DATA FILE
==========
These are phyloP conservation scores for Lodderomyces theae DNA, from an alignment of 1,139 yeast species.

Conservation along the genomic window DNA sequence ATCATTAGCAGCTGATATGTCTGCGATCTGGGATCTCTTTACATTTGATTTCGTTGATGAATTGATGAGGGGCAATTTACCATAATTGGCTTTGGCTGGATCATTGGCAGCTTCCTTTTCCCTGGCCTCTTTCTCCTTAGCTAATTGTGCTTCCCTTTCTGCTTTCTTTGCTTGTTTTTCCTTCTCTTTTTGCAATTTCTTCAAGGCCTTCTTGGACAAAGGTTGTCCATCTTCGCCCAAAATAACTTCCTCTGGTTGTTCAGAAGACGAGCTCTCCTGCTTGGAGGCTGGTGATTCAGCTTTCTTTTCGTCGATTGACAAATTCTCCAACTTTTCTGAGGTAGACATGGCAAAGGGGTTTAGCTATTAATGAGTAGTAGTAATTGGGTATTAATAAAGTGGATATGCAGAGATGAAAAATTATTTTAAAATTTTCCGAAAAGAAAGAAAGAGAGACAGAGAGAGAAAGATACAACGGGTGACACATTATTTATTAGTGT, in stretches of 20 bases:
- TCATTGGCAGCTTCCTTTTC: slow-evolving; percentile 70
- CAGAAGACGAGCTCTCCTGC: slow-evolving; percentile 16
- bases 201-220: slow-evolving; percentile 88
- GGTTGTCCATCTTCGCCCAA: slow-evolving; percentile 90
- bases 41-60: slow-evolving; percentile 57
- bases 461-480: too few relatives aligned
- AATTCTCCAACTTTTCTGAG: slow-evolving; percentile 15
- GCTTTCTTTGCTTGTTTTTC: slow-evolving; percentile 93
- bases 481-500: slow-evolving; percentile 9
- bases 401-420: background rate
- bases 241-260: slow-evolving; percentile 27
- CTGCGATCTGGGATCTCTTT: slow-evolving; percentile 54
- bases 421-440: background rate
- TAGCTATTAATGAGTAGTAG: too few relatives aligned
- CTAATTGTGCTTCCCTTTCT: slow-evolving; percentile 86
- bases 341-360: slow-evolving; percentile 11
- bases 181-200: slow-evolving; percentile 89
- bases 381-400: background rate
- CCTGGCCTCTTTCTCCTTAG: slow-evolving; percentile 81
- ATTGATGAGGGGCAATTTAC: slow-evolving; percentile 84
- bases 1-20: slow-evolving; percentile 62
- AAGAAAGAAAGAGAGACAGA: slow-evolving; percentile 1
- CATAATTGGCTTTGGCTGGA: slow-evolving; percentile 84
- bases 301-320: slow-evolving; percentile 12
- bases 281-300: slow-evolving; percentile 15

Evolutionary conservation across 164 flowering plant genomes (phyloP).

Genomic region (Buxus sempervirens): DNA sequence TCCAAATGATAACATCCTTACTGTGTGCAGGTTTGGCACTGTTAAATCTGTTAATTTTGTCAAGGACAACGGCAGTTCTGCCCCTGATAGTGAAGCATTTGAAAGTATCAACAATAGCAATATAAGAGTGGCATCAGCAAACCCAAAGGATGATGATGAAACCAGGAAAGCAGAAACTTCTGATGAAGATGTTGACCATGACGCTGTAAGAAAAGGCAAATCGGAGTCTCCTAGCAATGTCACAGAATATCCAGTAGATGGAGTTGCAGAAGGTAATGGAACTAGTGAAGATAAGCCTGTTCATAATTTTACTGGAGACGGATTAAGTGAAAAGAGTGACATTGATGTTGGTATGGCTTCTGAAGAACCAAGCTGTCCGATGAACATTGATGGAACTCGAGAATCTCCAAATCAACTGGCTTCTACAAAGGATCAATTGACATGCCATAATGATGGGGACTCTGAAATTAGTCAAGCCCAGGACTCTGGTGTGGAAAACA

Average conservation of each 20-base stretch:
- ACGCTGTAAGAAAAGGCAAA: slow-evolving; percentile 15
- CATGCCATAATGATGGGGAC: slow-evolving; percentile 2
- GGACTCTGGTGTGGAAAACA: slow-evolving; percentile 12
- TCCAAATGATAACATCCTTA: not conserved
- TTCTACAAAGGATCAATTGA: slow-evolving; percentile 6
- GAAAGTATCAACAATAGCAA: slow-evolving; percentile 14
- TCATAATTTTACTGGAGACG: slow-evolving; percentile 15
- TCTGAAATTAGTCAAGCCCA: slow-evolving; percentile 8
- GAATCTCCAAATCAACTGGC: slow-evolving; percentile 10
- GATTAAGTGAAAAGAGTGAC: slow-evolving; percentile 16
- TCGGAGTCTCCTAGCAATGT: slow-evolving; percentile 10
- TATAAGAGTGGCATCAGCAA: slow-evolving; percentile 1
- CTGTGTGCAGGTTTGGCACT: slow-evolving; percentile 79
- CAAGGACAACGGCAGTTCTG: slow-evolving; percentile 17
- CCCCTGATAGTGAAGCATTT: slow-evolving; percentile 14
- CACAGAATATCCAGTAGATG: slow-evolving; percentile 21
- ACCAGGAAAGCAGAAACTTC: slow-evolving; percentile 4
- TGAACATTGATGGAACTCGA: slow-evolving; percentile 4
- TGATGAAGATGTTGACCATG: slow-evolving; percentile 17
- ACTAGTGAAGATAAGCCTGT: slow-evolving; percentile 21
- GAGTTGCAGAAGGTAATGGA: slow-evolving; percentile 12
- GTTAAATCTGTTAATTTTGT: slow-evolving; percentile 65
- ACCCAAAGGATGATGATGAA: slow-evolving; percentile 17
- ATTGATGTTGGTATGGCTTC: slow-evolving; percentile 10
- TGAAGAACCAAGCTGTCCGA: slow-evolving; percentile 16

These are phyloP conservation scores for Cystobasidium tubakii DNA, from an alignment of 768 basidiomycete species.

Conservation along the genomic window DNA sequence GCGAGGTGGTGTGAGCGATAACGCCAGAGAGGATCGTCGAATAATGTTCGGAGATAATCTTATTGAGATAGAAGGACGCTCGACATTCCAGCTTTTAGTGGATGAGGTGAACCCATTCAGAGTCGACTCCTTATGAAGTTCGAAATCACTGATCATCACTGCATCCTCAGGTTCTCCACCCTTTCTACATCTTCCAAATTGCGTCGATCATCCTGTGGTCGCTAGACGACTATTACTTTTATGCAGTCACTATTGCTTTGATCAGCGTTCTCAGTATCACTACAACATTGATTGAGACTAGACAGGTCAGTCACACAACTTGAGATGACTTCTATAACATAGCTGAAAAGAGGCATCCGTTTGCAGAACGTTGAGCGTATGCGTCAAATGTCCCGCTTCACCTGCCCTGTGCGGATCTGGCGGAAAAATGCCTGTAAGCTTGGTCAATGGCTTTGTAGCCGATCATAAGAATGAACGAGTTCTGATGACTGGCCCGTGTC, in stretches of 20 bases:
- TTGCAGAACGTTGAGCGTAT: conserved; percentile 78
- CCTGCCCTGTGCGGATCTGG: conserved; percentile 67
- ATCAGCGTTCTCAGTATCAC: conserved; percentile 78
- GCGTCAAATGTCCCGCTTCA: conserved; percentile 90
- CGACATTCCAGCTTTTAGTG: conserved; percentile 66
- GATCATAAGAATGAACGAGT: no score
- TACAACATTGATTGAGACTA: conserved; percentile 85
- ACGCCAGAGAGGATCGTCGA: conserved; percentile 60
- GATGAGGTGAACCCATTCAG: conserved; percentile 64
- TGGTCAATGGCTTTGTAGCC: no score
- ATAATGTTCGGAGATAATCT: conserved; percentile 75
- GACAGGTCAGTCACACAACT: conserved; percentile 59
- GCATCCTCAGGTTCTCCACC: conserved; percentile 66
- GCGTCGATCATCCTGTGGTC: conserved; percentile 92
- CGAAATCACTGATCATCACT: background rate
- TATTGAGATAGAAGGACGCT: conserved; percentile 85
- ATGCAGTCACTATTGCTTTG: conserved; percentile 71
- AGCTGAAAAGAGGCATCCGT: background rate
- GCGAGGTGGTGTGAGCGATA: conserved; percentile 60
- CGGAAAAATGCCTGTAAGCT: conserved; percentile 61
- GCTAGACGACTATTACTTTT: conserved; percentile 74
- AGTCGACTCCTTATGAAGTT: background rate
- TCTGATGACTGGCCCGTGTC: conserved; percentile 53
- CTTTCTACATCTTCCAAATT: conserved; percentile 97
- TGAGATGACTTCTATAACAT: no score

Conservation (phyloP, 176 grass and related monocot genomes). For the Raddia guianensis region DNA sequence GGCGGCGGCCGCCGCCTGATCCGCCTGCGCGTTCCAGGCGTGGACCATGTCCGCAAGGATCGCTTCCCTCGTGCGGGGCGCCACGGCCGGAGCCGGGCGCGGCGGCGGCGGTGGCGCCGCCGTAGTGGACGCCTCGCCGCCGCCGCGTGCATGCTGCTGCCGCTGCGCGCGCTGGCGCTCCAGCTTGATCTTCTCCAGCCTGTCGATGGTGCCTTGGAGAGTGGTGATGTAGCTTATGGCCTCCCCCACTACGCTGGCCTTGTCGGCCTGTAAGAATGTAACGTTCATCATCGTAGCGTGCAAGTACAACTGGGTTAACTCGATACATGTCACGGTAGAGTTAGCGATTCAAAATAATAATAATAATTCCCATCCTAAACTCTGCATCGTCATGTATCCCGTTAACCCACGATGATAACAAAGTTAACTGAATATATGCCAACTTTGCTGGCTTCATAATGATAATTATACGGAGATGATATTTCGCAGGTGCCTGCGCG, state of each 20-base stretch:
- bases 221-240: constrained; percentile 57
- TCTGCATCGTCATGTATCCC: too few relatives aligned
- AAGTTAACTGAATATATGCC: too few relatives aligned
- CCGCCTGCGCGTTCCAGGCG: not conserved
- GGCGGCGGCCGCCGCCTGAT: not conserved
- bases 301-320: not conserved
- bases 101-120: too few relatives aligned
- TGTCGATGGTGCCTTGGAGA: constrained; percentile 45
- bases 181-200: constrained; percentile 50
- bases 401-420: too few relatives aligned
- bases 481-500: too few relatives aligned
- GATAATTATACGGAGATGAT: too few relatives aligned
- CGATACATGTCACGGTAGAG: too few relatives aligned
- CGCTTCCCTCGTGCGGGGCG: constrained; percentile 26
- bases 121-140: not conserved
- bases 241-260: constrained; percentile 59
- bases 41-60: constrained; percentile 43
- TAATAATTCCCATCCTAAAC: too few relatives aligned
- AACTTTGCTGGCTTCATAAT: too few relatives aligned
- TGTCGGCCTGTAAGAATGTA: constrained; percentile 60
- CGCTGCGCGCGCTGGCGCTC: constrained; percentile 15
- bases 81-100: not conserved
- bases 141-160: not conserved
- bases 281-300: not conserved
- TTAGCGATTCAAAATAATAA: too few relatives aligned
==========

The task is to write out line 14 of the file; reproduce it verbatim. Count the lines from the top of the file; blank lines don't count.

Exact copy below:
- CTGCGATCTGGGATCTCTTT: slow-evolving; percentile 54